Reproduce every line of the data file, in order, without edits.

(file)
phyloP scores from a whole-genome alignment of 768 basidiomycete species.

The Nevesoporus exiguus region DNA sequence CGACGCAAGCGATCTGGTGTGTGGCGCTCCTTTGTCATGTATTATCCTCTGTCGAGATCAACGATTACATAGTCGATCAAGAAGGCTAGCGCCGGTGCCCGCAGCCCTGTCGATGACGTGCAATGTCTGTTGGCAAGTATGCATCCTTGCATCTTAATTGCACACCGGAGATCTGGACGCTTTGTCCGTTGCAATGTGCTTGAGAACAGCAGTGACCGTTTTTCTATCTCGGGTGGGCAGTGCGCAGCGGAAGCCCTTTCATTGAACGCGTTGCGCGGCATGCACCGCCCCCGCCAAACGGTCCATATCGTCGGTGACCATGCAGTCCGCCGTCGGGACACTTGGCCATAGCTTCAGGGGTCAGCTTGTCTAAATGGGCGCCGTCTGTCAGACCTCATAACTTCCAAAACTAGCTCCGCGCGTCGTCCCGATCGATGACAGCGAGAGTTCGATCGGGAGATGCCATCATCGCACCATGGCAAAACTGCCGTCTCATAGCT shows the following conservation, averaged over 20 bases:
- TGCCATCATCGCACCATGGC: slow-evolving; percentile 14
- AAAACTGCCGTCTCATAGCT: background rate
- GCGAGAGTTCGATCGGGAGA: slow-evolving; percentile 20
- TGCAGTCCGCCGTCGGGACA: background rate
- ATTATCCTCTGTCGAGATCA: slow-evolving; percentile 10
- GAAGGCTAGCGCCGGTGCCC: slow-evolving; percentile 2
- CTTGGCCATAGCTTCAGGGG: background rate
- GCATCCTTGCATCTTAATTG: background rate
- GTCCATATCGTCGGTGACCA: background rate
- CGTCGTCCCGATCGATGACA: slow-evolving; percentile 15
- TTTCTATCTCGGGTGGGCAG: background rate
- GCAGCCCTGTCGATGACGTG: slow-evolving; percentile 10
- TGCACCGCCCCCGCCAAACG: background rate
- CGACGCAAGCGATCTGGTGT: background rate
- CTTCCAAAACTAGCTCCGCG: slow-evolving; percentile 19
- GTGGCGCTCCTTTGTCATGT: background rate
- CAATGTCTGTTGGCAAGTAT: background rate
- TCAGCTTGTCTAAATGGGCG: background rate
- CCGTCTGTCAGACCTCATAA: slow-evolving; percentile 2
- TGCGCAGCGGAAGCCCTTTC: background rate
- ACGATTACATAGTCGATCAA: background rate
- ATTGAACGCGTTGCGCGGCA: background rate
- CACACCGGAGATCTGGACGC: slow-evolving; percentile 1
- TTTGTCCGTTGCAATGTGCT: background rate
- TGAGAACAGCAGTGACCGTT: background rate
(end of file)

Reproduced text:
phyloP scores from a whole-genome alignment of 768 basidiomycete species.

The Nevesoporus exiguus region DNA sequence CGACGCAAGCGATCTGGTGTGTGGCGCTCCTTTGTCATGTATTATCCTCTGTCGAGATCAACGATTACATAGTCGATCAAGAAGGCTAGCGCCGGTGCCCGCAGCCCTGTCGATGACGTGCAATGTCTGTTGGCAAGTATGCATCCTTGCATCTTAATTGCACACCGGAGATCTGGACGCTTTGTCCGTTGCAATGTGCTTGAGAACAGCAGTGACCGTTTTTCTATCTCGGGTGGGCAGTGCGCAGCGGAAGCCCTTTCATTGAACGCGTTGCGCGGCATGCACCGCCCCCGCCAAACGGTCCATATCGTCGGTGACCATGCAGTCCGCCGTCGGGACACTTGGCCATAGCTTCAGGGGTCAGCTTGTCTAAATGGGCGCCGTCTGTCAGACCTCATAACTTCCAAAACTAGCTCCGCGCGTCGTCCCGATCGATGACAGCGAGAGTTCGATCGGGAGATGCCATCATCGCACCATGGCAAAACTGCCGTCTCATAGCT shows the following conservation, averaged over 20 bases:
- TGCCATCATCGCACCATGGC: slow-evolving; percentile 14
- AAAACTGCCGTCTCATAGCT: background rate
- GCGAGAGTTCGATCGGGAGA: slow-evolving; percentile 20
- TGCAGTCCGCCGTCGGGACA: background rate
- ATTATCCTCTGTCGAGATCA: slow-evolving; percentile 10
- GAAGGCTAGCGCCGGTGCCC: slow-evolving; percentile 2
- CTTGGCCATAGCTTCAGGGG: background rate
- GCATCCTTGCATCTTAATTG: background rate
- GTCCATATCGTCGGTGACCA: background rate
- CGTCGTCCCGATCGATGACA: slow-evolving; percentile 15
- TTTCTATCTCGGGTGGGCAG: background rate
- GCAGCCCTGTCGATGACGTG: slow-evolving; percentile 10
- TGCACCGCCCCCGCCAAACG: background rate
- CGACGCAAGCGATCTGGTGT: background rate
- CTTCCAAAACTAGCTCCGCG: slow-evolving; percentile 19
- GTGGCGCTCCTTTGTCATGT: background rate
- CAATGTCTGTTGGCAAGTAT: background rate
- TCAGCTTGTCTAAATGGGCG: background rate
- CCGTCTGTCAGACCTCATAA: slow-evolving; percentile 2
- TGCGCAGCGGAAGCCCTTTC: background rate
- ACGATTACATAGTCGATCAA: background rate
- ATTGAACGCGTTGCGCGGCA: background rate
- CACACCGGAGATCTGGACGC: slow-evolving; percentile 1
- TTTGTCCGTTGCAATGTGCT: background rate
- TGAGAACAGCAGTGACCGTT: background rate